Dear fellow travelers: Today may be a day when like I, you get up and do the same old thing and feel the same old way– if not even a little achier or crankier or scared-er. And beauty may seem long past or remembered as a dream that you can’t quite bring to mind any more. Some days, or many days or most days –hope may seem to have hit a years’ long drought in the living waters department and God, well, He might truly be hiding out in places like Bryce or Zion because He doesn’t always seem to be on our speed dial any more. I know if I were God, right about now, I’d be taking a centuries long retreat to Zion and waiting to see if old Jane or the rest of the folks on the planet decide to stop warring and waging war and causing mayhem or just creating irritation in people they say they love.
And so perhaps the best thing to do is to realize – if you are reading this – you still have the miracle of your eyes, along with the miracle of your hands and thinking brain – “Look, See, for the Lord is Good to have given you eyes that can see and hands that can work and a brain that can remember and envision something new to create today, even if it is just to create a perfect cup of tea.
Breathe deeply and mindfully, some might say that is all prayer is, and then realize today is yours to live as you choose. Choose now. Choose joy. Choose love.
Finally, no matter where you are, there is a dandelion growing in a sidewalk crack to remind you that the Earth is full of life and hope and beauty. And as long as you can see a wish-flower or hear a bird or taste a drop of honey or smell the morning air or touch your very own hand to your face, then you can trust that God is good and you are good to go.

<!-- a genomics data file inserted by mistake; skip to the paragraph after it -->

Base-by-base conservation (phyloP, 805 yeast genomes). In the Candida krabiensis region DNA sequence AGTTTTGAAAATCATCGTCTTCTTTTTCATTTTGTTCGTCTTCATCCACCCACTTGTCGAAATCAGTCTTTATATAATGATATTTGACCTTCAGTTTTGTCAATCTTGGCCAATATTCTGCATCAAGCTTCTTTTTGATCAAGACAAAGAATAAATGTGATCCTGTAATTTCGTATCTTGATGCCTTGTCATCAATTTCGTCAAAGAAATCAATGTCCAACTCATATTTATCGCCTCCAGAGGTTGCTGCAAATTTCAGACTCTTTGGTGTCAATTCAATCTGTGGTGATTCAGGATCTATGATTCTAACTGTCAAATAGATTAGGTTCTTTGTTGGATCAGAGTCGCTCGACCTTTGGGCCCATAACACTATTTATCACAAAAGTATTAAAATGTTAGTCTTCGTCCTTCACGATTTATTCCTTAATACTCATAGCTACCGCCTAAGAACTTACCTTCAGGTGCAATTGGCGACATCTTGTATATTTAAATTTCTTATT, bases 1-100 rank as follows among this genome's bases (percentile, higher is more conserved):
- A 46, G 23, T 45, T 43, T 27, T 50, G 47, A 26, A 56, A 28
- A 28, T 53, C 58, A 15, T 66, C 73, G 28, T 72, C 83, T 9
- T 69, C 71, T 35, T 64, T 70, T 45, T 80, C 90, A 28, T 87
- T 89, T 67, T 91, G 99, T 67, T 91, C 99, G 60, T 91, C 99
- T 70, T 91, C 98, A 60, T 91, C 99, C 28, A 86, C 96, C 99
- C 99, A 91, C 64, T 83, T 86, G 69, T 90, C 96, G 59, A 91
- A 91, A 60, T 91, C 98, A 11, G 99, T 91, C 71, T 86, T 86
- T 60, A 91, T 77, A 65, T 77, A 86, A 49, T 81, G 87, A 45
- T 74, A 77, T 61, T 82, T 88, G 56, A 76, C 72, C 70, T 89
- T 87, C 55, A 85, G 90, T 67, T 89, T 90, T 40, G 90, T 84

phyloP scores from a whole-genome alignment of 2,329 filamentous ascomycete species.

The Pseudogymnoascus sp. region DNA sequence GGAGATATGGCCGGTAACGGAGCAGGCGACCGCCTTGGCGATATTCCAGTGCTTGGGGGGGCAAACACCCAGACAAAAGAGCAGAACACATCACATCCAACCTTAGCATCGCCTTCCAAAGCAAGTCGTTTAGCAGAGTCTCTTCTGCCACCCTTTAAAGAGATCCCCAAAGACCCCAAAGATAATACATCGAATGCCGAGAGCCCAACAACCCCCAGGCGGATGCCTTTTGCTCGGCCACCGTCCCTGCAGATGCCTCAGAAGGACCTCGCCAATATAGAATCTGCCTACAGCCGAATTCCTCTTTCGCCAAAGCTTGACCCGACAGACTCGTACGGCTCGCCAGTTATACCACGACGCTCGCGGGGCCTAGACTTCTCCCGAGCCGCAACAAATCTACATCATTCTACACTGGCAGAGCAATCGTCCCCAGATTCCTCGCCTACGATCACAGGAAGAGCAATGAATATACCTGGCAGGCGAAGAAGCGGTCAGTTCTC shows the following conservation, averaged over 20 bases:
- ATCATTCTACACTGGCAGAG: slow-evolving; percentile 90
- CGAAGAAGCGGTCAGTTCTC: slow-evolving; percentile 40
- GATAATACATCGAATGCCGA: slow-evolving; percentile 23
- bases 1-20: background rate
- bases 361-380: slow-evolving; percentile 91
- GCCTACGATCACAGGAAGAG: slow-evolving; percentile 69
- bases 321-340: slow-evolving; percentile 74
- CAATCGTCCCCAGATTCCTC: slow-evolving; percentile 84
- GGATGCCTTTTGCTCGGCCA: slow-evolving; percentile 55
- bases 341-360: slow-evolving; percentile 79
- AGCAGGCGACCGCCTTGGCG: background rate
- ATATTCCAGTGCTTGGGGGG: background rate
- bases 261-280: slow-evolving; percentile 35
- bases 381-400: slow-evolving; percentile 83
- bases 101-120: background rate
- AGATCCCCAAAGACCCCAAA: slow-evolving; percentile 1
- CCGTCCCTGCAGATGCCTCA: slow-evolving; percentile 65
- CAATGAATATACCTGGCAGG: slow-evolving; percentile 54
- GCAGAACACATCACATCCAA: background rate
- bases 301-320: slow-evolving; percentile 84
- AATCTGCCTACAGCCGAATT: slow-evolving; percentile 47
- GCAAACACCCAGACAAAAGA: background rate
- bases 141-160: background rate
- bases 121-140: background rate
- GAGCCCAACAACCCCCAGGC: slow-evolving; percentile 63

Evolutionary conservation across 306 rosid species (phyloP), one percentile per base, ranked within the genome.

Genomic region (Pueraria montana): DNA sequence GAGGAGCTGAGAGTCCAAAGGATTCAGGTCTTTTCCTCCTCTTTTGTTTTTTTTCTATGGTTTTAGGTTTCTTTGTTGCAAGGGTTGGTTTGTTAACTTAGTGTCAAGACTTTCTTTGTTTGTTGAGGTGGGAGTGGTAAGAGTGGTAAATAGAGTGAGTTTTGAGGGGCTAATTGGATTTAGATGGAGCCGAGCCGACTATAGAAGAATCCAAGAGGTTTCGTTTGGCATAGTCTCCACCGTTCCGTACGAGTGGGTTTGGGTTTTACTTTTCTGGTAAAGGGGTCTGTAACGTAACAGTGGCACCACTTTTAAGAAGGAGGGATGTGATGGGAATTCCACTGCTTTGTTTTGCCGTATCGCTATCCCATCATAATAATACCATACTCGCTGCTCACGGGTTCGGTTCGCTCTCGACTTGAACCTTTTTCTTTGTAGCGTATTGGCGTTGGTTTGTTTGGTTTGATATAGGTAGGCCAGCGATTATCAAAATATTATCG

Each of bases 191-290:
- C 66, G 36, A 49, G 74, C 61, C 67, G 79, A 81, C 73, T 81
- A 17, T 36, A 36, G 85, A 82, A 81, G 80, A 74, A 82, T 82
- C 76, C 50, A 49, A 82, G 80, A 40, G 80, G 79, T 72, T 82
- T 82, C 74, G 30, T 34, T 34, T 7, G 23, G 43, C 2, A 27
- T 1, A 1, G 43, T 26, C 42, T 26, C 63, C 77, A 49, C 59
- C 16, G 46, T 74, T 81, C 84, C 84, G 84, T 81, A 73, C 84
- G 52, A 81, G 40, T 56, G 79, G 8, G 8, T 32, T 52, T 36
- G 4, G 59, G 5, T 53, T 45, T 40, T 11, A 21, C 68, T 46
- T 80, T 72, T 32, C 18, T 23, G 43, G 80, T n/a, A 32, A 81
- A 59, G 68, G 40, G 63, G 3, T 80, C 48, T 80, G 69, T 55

And as long as people keep trying to create word-pictures that express the beauty of God’s creation and the beauty of God’s love, and the beauty of an hour more to live, and the beauty of our love for each other – well –then no matter where I am, or where my day will take me, or how simplistic and ineffectual my words may be, then I can have the teensiest taste of hope and glory and trust that “God is on Her throne and all will be well with Her World.”
For the beauty of the earth, for the glory of the skies, for the love which from our birth over and around us lies; Lord of all, to thee we raise this our hymn of grateful praise.
2. For the beauty of each hour of the day and of the night, hill and vale, and tree and flower, sun and moon, and stars of light; Lord of all, to thee we raise this our hymn of grateful praise.
3. For the joy of ear and eye, for the heart and mind’s delight, for the mystic harmony, linking sense to sound and sight; Lord of all, to thee we raise this our hymn of grateful praise.
4. For the joy of human love, brother, sister, parent, child, friends on earth and friends above, for all gentle thoughts and mild; Lord of all, to thee we raise this our hymn of grateful praise.